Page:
The Radius has an auto-off timer that will shut the device off after 120 minutes of operation if you double click the power button. Additionally, the Radius also has a lock function that will prevent it from turning on if the button is pushed (like if it’s packed in a suitcase). To lock or unlock the Radius, push and hold the power button for five seconds.
The Thermacell Radius will operate for 6-7 hours on a single battery charge. For what it’s worth, it takes around 5 hours to charge a fully discharged battery, but the device will operate while plugged in and charging if so desired. The device ships with a single 12 hour repellent canister. Thermacell sells 12 hour and 40 hour repellent refills.
All Thermacell repellers are designed for outdoor use only. So, don’t use one in a tent or a building.
What’s The Best Thermacell For Me?
There are several different Thermacell products marketed for various tasks (like the Thermacell Patio Lantern and Thermacell Patio Shield Mosquito Repeller), but we’ll primarily discuss the three Thermacell repellents that are best suited for rifle as well as bow hunting: the MR300, the MR450, and the Radius.
All of these devices do a very good job of accomplishing their primary task of repelling mosquitoes. They’re all also very compact, lightweight, easy to carry, and easy to use. The Radius is slightly thicker than the others, but is also smaller overall. For most part, they’re all excellent choices for providing protection from mosquitoes, especially on an early season archery deer hunt or a turkey hunt where temperatures can be warm and the bugs can be fierce.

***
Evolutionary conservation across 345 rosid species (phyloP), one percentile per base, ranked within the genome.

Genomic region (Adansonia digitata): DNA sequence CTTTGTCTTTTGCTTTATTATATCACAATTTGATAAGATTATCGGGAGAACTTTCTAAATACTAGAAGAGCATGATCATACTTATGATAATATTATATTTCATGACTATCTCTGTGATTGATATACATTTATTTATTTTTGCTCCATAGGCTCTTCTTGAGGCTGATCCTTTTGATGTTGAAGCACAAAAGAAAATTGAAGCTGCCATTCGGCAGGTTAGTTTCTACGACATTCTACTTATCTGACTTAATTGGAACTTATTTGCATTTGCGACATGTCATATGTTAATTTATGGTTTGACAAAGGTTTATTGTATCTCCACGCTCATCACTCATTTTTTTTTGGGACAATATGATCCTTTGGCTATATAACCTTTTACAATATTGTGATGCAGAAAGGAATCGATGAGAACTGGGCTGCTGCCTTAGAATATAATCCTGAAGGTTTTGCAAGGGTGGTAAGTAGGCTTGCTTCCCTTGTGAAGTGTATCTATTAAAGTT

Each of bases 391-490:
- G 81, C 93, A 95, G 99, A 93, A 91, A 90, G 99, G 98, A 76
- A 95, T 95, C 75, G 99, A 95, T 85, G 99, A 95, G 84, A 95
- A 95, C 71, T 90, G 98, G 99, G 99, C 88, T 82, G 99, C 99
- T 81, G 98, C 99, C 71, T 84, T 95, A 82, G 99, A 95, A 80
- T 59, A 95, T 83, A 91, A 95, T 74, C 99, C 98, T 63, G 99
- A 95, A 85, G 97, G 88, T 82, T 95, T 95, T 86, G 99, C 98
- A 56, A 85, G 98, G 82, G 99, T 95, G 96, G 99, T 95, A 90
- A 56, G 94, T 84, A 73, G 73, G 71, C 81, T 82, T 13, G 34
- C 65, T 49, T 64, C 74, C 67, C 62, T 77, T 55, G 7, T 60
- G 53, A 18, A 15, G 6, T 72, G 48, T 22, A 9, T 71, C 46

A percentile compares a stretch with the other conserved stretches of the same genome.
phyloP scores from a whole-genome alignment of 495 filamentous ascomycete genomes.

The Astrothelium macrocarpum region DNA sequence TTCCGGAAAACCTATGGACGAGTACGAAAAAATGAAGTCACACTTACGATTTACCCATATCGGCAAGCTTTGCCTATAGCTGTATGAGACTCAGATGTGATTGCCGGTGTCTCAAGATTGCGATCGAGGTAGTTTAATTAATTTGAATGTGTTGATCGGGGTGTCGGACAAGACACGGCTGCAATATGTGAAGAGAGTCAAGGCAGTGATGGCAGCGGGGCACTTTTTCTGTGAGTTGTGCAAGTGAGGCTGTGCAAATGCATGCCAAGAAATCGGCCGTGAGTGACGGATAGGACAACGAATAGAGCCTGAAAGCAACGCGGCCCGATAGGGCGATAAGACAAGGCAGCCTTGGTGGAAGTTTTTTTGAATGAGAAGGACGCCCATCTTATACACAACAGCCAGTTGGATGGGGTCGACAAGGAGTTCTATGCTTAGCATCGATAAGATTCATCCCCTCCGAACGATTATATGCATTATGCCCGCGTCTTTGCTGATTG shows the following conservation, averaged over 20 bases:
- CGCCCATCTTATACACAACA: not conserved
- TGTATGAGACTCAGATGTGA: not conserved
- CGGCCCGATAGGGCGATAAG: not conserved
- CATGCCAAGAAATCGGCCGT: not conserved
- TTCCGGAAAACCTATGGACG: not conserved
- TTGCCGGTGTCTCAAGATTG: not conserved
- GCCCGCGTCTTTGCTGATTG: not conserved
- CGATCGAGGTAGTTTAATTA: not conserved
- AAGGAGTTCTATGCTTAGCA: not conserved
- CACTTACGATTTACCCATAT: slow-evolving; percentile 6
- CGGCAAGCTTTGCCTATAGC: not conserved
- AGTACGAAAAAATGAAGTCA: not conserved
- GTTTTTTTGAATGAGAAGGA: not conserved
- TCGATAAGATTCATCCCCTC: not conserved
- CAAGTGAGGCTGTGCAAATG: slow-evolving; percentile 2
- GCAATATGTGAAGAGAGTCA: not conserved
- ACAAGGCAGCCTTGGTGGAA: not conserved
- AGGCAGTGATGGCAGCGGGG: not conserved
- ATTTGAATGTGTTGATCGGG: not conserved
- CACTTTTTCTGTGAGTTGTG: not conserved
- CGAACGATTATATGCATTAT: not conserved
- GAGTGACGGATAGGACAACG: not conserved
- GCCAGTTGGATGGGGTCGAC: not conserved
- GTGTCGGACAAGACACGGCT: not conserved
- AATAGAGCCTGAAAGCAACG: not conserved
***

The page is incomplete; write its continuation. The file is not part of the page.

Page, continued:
Just turn the device on and set it either underneath your seat (like in a climbing tree stand) or on a flat surface upwind of you for the optimal protection zone.
They’re all very quiet to operate and, while I wouldn’t describe them as completely odor or scent free, they don’t smell nearly as strong as typical DEET spray.
Can deer smell a Thermacell?
It’s tough to say for sure, but a deer probably can smell the odors emitted by all Thermacell devices. That being said, I wouldn’t worry about it too much. Remember: you need to be in close proximity to the Thermacell for best results. So, if the deer can smell the Thermacell, it can probably smell you too. Take your normal scent precautions and hunt with the wind in your favor and it won’t spook game.
If you do those things, you probably won’t have any issues. I’ve killed several deer and hogs while using a Thermacell portable mosquito repeller without any problems whatsoever. If you’re really worried about it though, Thermacell sells some Earth Scent repellent pads that you can use as a cover scent.
However with all those things in mind, there are a few differences between them as well as a few shortcomings they all share that you should be aware of before purchasing one.
First, all Thermacell devices need a couple of minutes to warm up and really start working. Don’t expect instantaneous results, but you should see a big decrease in insect activity within 5 minutes and it will reach peak effectiveness within 15 minutes. Turn your Thermacell on as soon as you arrive at your hunting spot (or on the way in) so it starts to warm up while you’re getting settled to minimize your exposure to bugs.
Second, they’re most effective in calm conditions, so expect a big drop off in effectiveness in the zone of protection if it’s really windy outside.
Next, due to the limitations just discussed, Thermacells aren’t great if you’re moving from place to place. So, while they’re great for camping, cookouts, and hunting from a stationary position, they aren’t especially useful for a backpacker out hiking or for spot and stalk hunting.